For decades now, the freight marketplace has been cyclical—with moments of calm leading to volatility, and back again to calm. But over the past few years, the periods of volatility have been extreme—plain chaos, really. And though many attempts have been made to address its many inefficiencies, nothing has come close to making an actual impact. So, what are the freight marketplace trends, and what can we learn from them? Let’s take a look into the past to find out.
Freight Marketplace—The Past
Just 3 years ago, in Q3 of 2017, the trucking industry’s rates began to skyrocket. Trucking companies could not honor their contractual commitments and the prices for spot market shipping rose 30%. In fact, 2017 had one of the highest load-to-truck ratios the industry has ever experienced :
The following year wasn’t much better. Because of 2017’s unstable year and surplus capacity, orders for Class 8 heavy-duty trucks reached a backlog of a full year. By the second half of the year, capacity was so tight it meant skyrocketing spot rates. And because of that, the industry experienced the highest spot and truckload carrier operating costs since 2009. Worse yet, this volatility led shippers to move away from spot markets toward the safety of contract rates, which impacted vulnerable carriers the most; many of them didn’t survive and had to shut down. Pair that with 2018’s ELD mandate and driver shortage, and you have one hell of a year of panic and disorder.
In what seems to be a common trend in the freight marketplace, 2019 experienced the same fluctuations. Because of 2018’s rush to capitalize on the market, carriers were still finding themselves with excess capacity and fewer loads. And as time went on, real consequences began taking place. By fall of 2019, 795 trucking companies shut down or declared bankruptcy, more than double that of 2018. And by November, the order of Class 8 orders fell to its lowest since November 2015, to just 17,500.
The pattern is all-too familiar, where fleets continue to take on capacity regardless of the decreasing growth in freight and a continued rise in economic uncertainty. According to the FMCSA and FTR Transportation Intelligence, 13,482 carriers and 34,906 tractors were removed from the truckload capacity market through September of 2019.
We all know that 2020 has been uncertain, unprecedented, and unpredictable. Frankly, it’s been a nightmare, and yet it’s still reflective of problems the freight marketplace has endured in the past, with or without a global pandemic. We’ve seen spot truckload volumes and rates rise sharply for both dry van and refrigerated (“reefer”) freight in just the first three weeks of March, before cresting and spending the final week of the month dramatically below predictions. Specifically, spot truckload volumes rose 16% for dry vans and 12% for reefers month over month, which when compared to March 2019 is a 17% increase for both van and reefer equipment.
Due to the replenishment run in early March (the need for essentials like toilet paper, water, etc.), the market needed 20% more trucks than were available to meet demand. This meant carriers prioritized carrying spot loads to make an extra buck during the market’s tightening, rather than working within contracted rates with shippers. We’ve seen spot rates rise sharply and remain above pre-COVID-19 levels to this day. In fact, spot rates have been above 2019 levels in most markets around the country, and volumes are currently so high that even a significant decline could still keep tender rejections above 2018/2019 comparables.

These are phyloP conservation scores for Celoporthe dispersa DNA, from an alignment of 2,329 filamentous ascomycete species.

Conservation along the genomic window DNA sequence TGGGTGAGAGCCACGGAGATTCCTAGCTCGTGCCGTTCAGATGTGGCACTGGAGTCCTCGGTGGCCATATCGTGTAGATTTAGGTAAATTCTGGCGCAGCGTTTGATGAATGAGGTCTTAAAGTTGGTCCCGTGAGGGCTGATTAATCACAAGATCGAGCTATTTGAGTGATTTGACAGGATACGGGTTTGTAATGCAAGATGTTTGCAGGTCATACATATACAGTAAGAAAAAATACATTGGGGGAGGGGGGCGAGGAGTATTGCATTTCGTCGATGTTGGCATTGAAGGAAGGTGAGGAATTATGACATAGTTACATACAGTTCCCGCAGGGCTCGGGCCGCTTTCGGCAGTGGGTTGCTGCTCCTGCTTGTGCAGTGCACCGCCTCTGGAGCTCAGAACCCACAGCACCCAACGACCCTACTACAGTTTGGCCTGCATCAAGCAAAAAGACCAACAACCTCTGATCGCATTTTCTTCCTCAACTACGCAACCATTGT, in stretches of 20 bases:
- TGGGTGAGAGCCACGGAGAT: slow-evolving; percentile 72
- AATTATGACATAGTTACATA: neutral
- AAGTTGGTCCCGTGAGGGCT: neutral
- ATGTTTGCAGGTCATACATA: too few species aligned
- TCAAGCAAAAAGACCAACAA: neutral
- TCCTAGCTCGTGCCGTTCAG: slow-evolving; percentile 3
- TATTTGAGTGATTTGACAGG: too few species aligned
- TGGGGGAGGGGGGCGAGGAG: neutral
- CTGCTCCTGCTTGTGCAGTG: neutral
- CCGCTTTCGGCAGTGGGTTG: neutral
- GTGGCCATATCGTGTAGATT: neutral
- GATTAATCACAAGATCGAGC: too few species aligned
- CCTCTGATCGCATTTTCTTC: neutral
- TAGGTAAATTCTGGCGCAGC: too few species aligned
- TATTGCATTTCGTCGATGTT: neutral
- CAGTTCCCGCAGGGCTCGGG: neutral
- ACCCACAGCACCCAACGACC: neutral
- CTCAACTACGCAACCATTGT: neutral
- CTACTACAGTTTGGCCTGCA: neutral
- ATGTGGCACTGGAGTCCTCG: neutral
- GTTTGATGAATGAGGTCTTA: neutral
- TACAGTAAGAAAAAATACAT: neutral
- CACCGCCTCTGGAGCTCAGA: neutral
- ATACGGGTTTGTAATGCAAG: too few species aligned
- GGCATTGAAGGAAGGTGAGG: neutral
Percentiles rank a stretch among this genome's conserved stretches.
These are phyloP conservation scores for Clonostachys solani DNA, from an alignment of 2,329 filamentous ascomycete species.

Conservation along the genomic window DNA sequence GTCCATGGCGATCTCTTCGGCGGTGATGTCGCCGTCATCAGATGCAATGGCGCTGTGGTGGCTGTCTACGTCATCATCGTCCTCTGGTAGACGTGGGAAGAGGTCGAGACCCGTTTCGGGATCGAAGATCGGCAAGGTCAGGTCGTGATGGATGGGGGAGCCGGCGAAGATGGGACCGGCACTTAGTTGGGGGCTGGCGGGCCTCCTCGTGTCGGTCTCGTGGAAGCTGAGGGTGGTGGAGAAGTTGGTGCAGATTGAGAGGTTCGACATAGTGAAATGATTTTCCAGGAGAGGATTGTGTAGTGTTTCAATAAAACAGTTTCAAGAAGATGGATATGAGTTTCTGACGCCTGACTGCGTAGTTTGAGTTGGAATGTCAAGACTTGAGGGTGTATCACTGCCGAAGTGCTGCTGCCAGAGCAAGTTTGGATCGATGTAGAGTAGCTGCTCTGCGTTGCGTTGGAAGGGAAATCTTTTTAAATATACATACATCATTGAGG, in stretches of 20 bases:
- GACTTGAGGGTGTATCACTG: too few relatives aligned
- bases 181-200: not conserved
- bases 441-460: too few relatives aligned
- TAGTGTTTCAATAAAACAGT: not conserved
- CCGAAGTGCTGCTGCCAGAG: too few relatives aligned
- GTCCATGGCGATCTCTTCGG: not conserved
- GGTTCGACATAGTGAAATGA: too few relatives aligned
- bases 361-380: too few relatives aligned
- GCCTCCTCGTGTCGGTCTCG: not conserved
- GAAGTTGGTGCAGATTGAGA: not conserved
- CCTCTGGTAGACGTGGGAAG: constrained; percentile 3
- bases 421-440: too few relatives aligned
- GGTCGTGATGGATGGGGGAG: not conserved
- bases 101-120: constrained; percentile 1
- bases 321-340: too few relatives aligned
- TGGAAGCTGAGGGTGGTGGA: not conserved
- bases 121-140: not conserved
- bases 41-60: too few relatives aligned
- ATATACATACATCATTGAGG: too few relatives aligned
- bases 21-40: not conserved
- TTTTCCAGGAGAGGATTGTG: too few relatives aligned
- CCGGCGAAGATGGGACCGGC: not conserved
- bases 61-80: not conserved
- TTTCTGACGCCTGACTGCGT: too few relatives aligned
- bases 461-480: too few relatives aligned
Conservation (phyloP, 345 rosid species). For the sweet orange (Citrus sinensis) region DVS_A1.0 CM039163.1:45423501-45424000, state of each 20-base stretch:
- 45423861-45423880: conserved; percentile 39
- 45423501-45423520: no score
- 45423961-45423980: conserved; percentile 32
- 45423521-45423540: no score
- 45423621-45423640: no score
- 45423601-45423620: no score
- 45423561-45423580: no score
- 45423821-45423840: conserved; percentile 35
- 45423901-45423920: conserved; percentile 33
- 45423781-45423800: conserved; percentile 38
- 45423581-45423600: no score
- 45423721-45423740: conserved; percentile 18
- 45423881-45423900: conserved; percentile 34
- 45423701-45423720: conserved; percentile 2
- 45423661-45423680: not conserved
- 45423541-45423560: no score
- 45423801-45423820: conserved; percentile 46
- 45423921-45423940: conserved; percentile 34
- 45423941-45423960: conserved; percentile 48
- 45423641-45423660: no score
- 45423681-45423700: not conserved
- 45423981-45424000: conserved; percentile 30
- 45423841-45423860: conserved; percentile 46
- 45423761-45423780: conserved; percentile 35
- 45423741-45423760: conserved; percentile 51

Freight Marketplace—What’s next?
We cannot deny the sheer magnitude of the current volume of freight flowing in the U.S.. Aside from 2020’s March demand spike, we haven’t seen freight demand like this in recent history. Though 2018 was considered a record year for freight volume, currently tender rejections are more than 14% above the 2018 high point.
This is not to say that the industry hasn’t responded with some innovation, they have, with the introduction of digital freight brokers and dynamic pricing within TMS solutions. But none of those solutions address the underlying reasons of why the system is broken: market volatility and lack of trust that leads to low collaboration among stakeholders, which means zero visibility across network trends. In fact, those models only increase volatility by forcing participants to continuously chase “demand and supply”—all to make an extra buck.
This volatility needs to end, and SemiCab offers a solution. With a fixed rate across all lanes in the network we’re able to remove price volatility entirely. We’re focused on pushing stability across the board: to shippers by offering fixed pricing across all lanes on the network, and to carriers by providing round trips and paying them for all miles driven.
We’re here to bring stability to the freight marketplace. The more shippers and carriers we have working together in our ecosystem, the more enhanced the efficiency of the entire network, which consequently brings value to all participants. That’s how shippers pay less and carriers make more.
Why weather the spot market storm when you can just as easily enjoy the calm waters of our digital freight ecosystem’s community? Learn more about what SemiCab can do for you, schedule a call with one of our executives for answers to all your questions.
Ref : Source: Capstone Logistics, Evaluating the Relationship between Truckload Rates and On-Time Performance. White Paper. www.capstonelogistics.com